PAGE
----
Vaccinations work by hyping the immune system to attack the thing introduced by vaccination. Since the glioblastoma is in the brain, would the blood brain barrier be holding the immune system back from attacking the polio virus in the brain?
The virus is genetically engineered. Not only does it kill the tumor cells, but is causes the patient's immune system to attack the tumor cells also.
Being vaccinated would mean she produces antibodies to fight the virus. But if you inject the virus directly into the body, you’re asking for a fight, and some healthy tissues would be damaged in the process.
My guess is that the modified virus didn’t attack healthy cells at all. And either she wasn’t vaccinated or the antibodies didn’t recognize the modified virus.
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This is amazing news and just brightened my spirits beyond belief.
My mom died of a Glioblastoma multiforme 36 years ago. That they could even diagnos it at they time (those new fangled CT scans) was an amazing plus at the time (the used to “find” brain tumors via xray or post mortum). It was a death sentence...she lived 6 mos and one day (we swear the extra day was her way of flipping off the surgeon who kept casually proclaiming “she won’t last 6 months.) I had found my mom on the kitchen floor (I was in HS). She had had a grand mal seizure.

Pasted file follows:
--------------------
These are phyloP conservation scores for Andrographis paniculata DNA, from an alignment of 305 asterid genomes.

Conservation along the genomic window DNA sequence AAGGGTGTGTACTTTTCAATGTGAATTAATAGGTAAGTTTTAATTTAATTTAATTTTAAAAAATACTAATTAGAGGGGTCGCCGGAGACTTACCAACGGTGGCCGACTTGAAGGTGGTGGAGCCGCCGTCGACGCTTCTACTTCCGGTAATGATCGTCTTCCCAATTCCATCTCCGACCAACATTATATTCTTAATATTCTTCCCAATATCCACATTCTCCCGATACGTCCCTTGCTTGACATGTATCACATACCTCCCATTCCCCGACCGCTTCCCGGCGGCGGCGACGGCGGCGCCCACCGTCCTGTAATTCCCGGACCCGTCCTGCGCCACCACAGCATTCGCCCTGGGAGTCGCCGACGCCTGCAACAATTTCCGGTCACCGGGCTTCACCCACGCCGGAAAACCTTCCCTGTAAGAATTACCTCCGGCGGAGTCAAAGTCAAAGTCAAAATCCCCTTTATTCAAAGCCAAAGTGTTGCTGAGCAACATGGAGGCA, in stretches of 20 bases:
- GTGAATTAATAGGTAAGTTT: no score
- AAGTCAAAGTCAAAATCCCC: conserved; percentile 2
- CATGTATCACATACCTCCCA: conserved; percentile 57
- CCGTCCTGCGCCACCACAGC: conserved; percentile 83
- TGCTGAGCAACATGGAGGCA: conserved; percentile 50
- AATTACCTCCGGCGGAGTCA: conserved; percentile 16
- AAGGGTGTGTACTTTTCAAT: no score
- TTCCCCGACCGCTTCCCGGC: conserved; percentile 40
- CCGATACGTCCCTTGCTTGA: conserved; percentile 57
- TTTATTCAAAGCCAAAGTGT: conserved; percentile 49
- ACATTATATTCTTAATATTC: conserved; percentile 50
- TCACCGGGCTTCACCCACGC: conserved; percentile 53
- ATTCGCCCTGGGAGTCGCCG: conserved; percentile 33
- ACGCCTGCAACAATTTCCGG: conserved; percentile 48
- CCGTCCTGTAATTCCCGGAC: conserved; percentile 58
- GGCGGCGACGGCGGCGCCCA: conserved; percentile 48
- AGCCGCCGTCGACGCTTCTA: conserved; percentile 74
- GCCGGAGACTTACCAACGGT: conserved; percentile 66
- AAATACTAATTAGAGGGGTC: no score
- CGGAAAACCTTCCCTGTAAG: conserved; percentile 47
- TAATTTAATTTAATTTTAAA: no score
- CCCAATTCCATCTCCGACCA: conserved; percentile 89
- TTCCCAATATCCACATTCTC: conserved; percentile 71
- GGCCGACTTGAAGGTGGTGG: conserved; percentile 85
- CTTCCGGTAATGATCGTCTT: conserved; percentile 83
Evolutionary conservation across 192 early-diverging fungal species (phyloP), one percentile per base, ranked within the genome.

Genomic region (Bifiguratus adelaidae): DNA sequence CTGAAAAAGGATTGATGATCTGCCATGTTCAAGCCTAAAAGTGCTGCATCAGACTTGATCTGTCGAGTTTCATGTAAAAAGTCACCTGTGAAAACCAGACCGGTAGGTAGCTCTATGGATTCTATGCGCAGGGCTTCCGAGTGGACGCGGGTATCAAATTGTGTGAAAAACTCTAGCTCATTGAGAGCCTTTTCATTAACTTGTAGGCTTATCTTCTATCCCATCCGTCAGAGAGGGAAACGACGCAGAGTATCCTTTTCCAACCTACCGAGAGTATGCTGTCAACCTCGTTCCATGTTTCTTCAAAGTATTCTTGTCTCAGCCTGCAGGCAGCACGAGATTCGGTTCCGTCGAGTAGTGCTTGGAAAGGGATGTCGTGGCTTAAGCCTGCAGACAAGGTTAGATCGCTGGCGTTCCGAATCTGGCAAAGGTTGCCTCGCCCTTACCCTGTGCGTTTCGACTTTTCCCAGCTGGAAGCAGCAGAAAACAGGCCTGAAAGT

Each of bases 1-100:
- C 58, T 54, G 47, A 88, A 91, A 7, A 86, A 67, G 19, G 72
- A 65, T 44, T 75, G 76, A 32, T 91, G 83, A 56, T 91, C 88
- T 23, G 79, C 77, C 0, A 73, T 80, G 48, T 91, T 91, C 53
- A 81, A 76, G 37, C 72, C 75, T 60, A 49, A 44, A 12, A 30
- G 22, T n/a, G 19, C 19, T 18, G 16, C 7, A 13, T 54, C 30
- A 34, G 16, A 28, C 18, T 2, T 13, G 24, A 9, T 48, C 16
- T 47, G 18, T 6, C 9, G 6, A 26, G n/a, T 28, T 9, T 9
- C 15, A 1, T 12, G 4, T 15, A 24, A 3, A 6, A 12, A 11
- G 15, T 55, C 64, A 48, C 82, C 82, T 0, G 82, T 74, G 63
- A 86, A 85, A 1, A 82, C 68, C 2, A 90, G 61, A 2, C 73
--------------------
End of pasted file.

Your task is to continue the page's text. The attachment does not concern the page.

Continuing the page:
At the time (again long ago) it was explained to our family they glios grow slowly and once so much of healthy tissue is displaced the “symptoms” start to appear. Amazing to learn that research has brought then to curing happily one patient and I pray ALL others who have this horror.
Thanks for the posting!
It’s not often I can brighten one’s day. Glad I did so for you!
This makes sense because polio is very oriented to attacking the CNS. The real trick is how they modified it to only attack the cancerous tissue.
Future Nobel Prize winners who don't believe in "The Science is Settled"
Actually, those of us who have advanced degrees in subjects like molecular biology, microbiology, etc., have thoughts like that all the time.
I will have to see if this has been published yet in the medical literature, so I can see the exact details of what was done.